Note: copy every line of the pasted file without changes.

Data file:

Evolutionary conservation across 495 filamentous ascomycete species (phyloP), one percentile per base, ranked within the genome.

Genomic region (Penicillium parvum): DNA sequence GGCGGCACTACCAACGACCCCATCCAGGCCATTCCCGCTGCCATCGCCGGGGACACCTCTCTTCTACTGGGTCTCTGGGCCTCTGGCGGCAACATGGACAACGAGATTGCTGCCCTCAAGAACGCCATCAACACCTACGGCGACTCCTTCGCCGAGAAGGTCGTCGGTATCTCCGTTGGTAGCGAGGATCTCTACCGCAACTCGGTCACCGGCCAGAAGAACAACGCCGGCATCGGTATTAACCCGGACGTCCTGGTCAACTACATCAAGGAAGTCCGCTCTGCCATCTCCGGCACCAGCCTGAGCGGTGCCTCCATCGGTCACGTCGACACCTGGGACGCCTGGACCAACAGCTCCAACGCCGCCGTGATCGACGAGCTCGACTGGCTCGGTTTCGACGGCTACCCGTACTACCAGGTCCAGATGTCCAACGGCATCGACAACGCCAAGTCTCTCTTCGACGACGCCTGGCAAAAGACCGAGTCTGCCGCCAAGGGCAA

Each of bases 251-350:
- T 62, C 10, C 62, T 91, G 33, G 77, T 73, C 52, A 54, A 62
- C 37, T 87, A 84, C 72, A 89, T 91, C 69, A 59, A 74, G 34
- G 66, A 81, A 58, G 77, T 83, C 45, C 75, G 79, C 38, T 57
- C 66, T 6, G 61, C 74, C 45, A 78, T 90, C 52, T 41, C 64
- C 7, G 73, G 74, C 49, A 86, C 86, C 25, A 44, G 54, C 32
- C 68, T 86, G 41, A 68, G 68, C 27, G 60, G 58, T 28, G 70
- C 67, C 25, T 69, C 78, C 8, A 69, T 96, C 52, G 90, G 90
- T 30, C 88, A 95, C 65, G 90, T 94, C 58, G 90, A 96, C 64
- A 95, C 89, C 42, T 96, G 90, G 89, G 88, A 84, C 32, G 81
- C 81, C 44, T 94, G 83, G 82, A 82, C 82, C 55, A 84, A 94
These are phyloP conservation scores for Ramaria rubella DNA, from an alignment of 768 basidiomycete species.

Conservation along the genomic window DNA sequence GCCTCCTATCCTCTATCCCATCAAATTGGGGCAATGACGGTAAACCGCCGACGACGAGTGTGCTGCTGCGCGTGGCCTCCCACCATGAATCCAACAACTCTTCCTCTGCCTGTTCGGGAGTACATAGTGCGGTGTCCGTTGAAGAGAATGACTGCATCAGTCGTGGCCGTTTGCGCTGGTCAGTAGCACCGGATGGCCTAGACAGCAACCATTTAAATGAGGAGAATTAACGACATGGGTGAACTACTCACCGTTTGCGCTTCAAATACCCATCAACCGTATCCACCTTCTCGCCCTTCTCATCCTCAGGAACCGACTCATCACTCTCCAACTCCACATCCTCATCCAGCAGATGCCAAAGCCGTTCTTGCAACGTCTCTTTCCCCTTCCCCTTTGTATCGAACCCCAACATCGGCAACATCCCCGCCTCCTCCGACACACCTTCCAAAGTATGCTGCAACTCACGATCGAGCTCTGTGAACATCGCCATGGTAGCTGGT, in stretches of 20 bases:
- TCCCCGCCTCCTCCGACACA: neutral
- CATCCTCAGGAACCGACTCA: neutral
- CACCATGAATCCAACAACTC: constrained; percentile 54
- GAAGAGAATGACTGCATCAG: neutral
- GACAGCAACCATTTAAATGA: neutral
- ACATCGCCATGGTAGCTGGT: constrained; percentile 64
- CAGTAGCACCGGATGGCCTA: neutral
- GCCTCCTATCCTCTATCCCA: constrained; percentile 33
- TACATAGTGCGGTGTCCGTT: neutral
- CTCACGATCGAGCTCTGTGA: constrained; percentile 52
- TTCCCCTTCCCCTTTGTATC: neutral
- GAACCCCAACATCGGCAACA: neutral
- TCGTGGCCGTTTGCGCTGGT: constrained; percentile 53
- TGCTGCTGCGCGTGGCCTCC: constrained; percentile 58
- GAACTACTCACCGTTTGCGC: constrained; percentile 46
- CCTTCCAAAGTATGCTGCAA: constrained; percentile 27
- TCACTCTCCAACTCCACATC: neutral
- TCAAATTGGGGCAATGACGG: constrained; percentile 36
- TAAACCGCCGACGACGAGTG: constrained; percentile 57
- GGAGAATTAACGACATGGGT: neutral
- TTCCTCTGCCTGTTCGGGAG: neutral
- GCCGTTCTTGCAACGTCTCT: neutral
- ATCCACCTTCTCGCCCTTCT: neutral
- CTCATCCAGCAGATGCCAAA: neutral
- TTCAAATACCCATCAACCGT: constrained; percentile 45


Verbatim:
Evolutionary conservation across 495 filamentous ascomycete species (phyloP), one percentile per base, ranked within the genome.

Genomic region (Penicillium parvum): DNA sequence GGCGGCACTACCAACGACCCCATCCAGGCCATTCCCGCTGCCATCGCCGGGGACACCTCTCTTCTACTGGGTCTCTGGGCCTCTGGCGGCAACATGGACAACGAGATTGCTGCCCTCAAGAACGCCATCAACACCTACGGCGACTCCTTCGCCGAGAAGGTCGTCGGTATCTCCGTTGGTAGCGAGGATCTCTACCGCAACTCGGTCACCGGCCAGAAGAACAACGCCGGCATCGGTATTAACCCGGACGTCCTGGTCAACTACATCAAGGAAGTCCGCTCTGCCATCTCCGGCACCAGCCTGAGCGGTGCCTCCATCGGTCACGTCGACACCTGGGACGCCTGGACCAACAGCTCCAACGCCGCCGTGATCGACGAGCTCGACTGGCTCGGTTTCGACGGCTACCCGTACTACCAGGTCCAGATGTCCAACGGCATCGACAACGCCAAGTCTCTCTTCGACGACGCCTGGCAAAAGACCGAGTCTGCCGCCAAGGGCAA

Each of bases 251-350:
- T 62, C 10, C 62, T 91, G 33, G 77, T 73, C 52, A 54, A 62
- C 37, T 87, A 84, C 72, A 89, T 91, C 69, A 59, A 74, G 34
- G 66, A 81, A 58, G 77, T 83, C 45, C 75, G 79, C 38, T 57
- C 66, T 6, G 61, C 74, C 45, A 78, T 90, C 52, T 41, C 64
- C 7, G 73, G 74, C 49, A 86, C 86, C 25, A 44, G 54, C 32
- C 68, T 86, G 41, A 68, G 68, C 27, G 60, G 58, T 28, G 70
- C 67, C 25, T 69, C 78, C 8, A 69, T 96, C 52, G 90, G 90
- T 30, C 88, A 95, C 65, G 90, T 94, C 58, G 90, A 96, C 64
- A 95, C 89, C 42, T 96, G 90, G 89, G 88, A 84, C 32, G 81
- C 81, C 44, T 94, G 83, G 82, A 82, C 82, C 55, A 84, A 94
These are phyloP conservation scores for Ramaria rubella DNA, from an alignment of 768 basidiomycete species.

Conservation along the genomic window DNA sequence GCCTCCTATCCTCTATCCCATCAAATTGGGGCAATGACGGTAAACCGCCGACGACGAGTGTGCTGCTGCGCGTGGCCTCCCACCATGAATCCAACAACTCTTCCTCTGCCTGTTCGGGAGTACATAGTGCGGTGTCCGTTGAAGAGAATGACTGCATCAGTCGTGGCCGTTTGCGCTGGTCAGTAGCACCGGATGGCCTAGACAGCAACCATTTAAATGAGGAGAATTAACGACATGGGTGAACTACTCACCGTTTGCGCTTCAAATACCCATCAACCGTATCCACCTTCTCGCCCTTCTCATCCTCAGGAACCGACTCATCACTCTCCAACTCCACATCCTCATCCAGCAGATGCCAAAGCCGTTCTTGCAACGTCTCTTTCCCCTTCCCCTTTGTATCGAACCCCAACATCGGCAACATCCCCGCCTCCTCCGACACACCTTCCAAAGTATGCTGCAACTCACGATCGAGCTCTGTGAACATCGCCATGGTAGCTGGT, in stretches of 20 bases:
- TCCCCGCCTCCTCCGACACA: neutral
- CATCCTCAGGAACCGACTCA: neutral
- CACCATGAATCCAACAACTC: constrained; percentile 54
- GAAGAGAATGACTGCATCAG: neutral
- GACAGCAACCATTTAAATGA: neutral
- ACATCGCCATGGTAGCTGGT: constrained; percentile 64
- CAGTAGCACCGGATGGCCTA: neutral
- GCCTCCTATCCTCTATCCCA: constrained; percentile 33
- TACATAGTGCGGTGTCCGTT: neutral
- CTCACGATCGAGCTCTGTGA: constrained; percentile 52
- TTCCCCTTCCCCTTTGTATC: neutral
- GAACCCCAACATCGGCAACA: neutral
- TCGTGGCCGTTTGCGCTGGT: constrained; percentile 53
- TGCTGCTGCGCGTGGCCTCC: constrained; percentile 58
- GAACTACTCACCGTTTGCGC: constrained; percentile 46
- CCTTCCAAAGTATGCTGCAA: constrained; percentile 27
- TCACTCTCCAACTCCACATC: neutral
- TCAAATTGGGGCAATGACGG: constrained; percentile 36
- TAAACCGCCGACGACGAGTG: constrained; percentile 57
- GGAGAATTAACGACATGGGT: neutral
- TTCCTCTGCCTGTTCGGGAG: neutral
- GCCGTTCTTGCAACGTCTCT: neutral
- ATCCACCTTCTCGCCCTTCT: neutral
- CTCATCCAGCAGATGCCAAA: neutral
- TTCAAATACCCATCAACCGT: constrained; percentile 45